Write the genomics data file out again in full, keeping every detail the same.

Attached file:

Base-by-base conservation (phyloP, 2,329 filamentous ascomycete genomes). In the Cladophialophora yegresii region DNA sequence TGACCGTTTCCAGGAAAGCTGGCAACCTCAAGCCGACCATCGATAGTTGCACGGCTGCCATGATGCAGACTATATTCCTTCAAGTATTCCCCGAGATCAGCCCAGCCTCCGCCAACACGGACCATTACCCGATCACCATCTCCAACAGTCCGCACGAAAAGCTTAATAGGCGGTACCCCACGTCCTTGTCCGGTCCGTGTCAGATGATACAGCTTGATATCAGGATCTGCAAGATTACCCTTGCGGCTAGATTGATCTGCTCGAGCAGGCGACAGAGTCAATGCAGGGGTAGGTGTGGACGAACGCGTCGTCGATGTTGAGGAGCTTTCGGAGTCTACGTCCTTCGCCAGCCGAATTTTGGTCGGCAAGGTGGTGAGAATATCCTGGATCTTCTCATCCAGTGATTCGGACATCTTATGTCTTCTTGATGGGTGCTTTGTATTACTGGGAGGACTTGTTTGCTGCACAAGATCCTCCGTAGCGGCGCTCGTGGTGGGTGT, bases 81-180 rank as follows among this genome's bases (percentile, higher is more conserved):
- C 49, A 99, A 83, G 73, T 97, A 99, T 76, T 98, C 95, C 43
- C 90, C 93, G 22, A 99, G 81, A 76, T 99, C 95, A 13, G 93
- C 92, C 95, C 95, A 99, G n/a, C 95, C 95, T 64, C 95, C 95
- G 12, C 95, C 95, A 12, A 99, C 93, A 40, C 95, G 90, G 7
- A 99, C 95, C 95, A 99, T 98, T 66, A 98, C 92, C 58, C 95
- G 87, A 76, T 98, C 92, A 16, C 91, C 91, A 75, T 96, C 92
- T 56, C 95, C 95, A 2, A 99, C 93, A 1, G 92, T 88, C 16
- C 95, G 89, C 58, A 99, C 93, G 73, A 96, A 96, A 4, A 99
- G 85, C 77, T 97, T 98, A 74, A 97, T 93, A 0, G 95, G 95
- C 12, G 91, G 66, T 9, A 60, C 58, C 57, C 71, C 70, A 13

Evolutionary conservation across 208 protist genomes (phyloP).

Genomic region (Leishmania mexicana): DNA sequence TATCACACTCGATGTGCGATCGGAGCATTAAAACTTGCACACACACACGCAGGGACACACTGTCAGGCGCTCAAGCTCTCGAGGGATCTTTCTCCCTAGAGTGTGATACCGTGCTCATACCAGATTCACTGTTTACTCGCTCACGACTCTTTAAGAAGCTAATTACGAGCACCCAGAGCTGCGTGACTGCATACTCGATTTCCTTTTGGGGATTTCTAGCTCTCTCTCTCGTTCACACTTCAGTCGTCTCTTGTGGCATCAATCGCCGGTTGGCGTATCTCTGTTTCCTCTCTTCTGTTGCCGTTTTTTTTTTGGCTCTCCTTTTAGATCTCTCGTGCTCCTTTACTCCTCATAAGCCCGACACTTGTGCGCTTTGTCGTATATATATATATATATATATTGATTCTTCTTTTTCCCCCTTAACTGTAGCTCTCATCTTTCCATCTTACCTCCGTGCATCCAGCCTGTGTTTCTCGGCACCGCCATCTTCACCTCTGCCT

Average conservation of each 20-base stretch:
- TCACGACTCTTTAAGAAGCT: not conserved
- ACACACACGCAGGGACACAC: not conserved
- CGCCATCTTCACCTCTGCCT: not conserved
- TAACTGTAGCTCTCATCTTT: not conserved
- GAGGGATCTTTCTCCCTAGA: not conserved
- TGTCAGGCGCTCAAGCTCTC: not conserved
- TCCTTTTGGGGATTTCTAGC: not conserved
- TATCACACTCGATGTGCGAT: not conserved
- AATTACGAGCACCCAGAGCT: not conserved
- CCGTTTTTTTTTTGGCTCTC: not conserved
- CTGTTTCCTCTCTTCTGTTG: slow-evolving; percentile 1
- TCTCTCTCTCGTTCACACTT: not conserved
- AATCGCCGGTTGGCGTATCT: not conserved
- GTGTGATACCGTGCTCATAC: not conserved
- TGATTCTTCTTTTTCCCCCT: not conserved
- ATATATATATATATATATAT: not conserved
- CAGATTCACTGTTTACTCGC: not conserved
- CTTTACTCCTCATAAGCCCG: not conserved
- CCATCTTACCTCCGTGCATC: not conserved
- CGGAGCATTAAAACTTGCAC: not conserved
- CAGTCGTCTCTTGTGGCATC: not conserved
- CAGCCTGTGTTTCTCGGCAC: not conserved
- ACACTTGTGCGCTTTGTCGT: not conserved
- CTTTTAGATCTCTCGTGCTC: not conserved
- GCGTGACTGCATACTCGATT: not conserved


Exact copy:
Base-by-base conservation (phyloP, 2,329 filamentous ascomycete genomes). In the Cladophialophora yegresii region DNA sequence TGACCGTTTCCAGGAAAGCTGGCAACCTCAAGCCGACCATCGATAGTTGCACGGCTGCCATGATGCAGACTATATTCCTTCAAGTATTCCCCGAGATCAGCCCAGCCTCCGCCAACACGGACCATTACCCGATCACCATCTCCAACAGTCCGCACGAAAAGCTTAATAGGCGGTACCCCACGTCCTTGTCCGGTCCGTGTCAGATGATACAGCTTGATATCAGGATCTGCAAGATTACCCTTGCGGCTAGATTGATCTGCTCGAGCAGGCGACAGAGTCAATGCAGGGGTAGGTGTGGACGAACGCGTCGTCGATGTTGAGGAGCTTTCGGAGTCTACGTCCTTCGCCAGCCGAATTTTGGTCGGCAAGGTGGTGAGAATATCCTGGATCTTCTCATCCAGTGATTCGGACATCTTATGTCTTCTTGATGGGTGCTTTGTATTACTGGGAGGACTTGTTTGCTGCACAAGATCCTCCGTAGCGGCGCTCGTGGTGGGTGT, bases 81-180 rank as follows among this genome's bases (percentile, higher is more conserved):
- C 49, A 99, A 83, G 73, T 97, A 99, T 76, T 98, C 95, C 43
- C 90, C 93, G 22, A 99, G 81, A 76, T 99, C 95, A 13, G 93
- C 92, C 95, C 95, A 99, G n/a, C 95, C 95, T 64, C 95, C 95
- G 12, C 95, C 95, A 12, A 99, C 93, A 40, C 95, G 90, G 7
- A 99, C 95, C 95, A 99, T 98, T 66, A 98, C 92, C 58, C 95
- G 87, A 76, T 98, C 92, A 16, C 91, C 91, A 75, T 96, C 92
- T 56, C 95, C 95, A 2, A 99, C 93, A 1, G 92, T 88, C 16
- C 95, G 89, C 58, A 99, C 93, G 73, A 96, A 96, A 4, A 99
- G 85, C 77, T 97, T 98, A 74, A 97, T 93, A 0, G 95, G 95
- C 12, G 91, G 66, T 9, A 60, C 58, C 57, C 71, C 70, A 13

Evolutionary conservation across 208 protist genomes (phyloP).

Genomic region (Leishmania mexicana): DNA sequence TATCACACTCGATGTGCGATCGGAGCATTAAAACTTGCACACACACACGCAGGGACACACTGTCAGGCGCTCAAGCTCTCGAGGGATCTTTCTCCCTAGAGTGTGATACCGTGCTCATACCAGATTCACTGTTTACTCGCTCACGACTCTTTAAGAAGCTAATTACGAGCACCCAGAGCTGCGTGACTGCATACTCGATTTCCTTTTGGGGATTTCTAGCTCTCTCTCTCGTTCACACTTCAGTCGTCTCTTGTGGCATCAATCGCCGGTTGGCGTATCTCTGTTTCCTCTCTTCTGTTGCCGTTTTTTTTTTGGCTCTCCTTTTAGATCTCTCGTGCTCCTTTACTCCTCATAAGCCCGACACTTGTGCGCTTTGTCGTATATATATATATATATATATTGATTCTTCTTTTTCCCCCTTAACTGTAGCTCTCATCTTTCCATCTTACCTCCGTGCATCCAGCCTGTGTTTCTCGGCACCGCCATCTTCACCTCTGCCT

Average conservation of each 20-base stretch:
- TCACGACTCTTTAAGAAGCT: not conserved
- ACACACACGCAGGGACACAC: not conserved
- CGCCATCTTCACCTCTGCCT: not conserved
- TAACTGTAGCTCTCATCTTT: not conserved
- GAGGGATCTTTCTCCCTAGA: not conserved
- TGTCAGGCGCTCAAGCTCTC: not conserved
- TCCTTTTGGGGATTTCTAGC: not conserved
- TATCACACTCGATGTGCGAT: not conserved
- AATTACGAGCACCCAGAGCT: not conserved
- CCGTTTTTTTTTTGGCTCTC: not conserved
- CTGTTTCCTCTCTTCTGTTG: slow-evolving; percentile 1
- TCTCTCTCTCGTTCACACTT: not conserved
- AATCGCCGGTTGGCGTATCT: not conserved
- GTGTGATACCGTGCTCATAC: not conserved
- TGATTCTTCTTTTTCCCCCT: not conserved
- ATATATATATATATATATAT: not conserved
- CAGATTCACTGTTTACTCGC: not conserved
- CTTTACTCCTCATAAGCCCG: not conserved
- CCATCTTACCTCCGTGCATC: not conserved
- CGGAGCATTAAAACTTGCAC: not conserved
- CAGTCGTCTCTTGTGGCATC: not conserved
- CAGCCTGTGTTTCTCGGCAC: not conserved
- ACACTTGTGCGCTTTGTCGT: not conserved
- CTTTTAGATCTCTCGTGCTC: not conserved
- GCGTGACTGCATACTCGATT: not conserved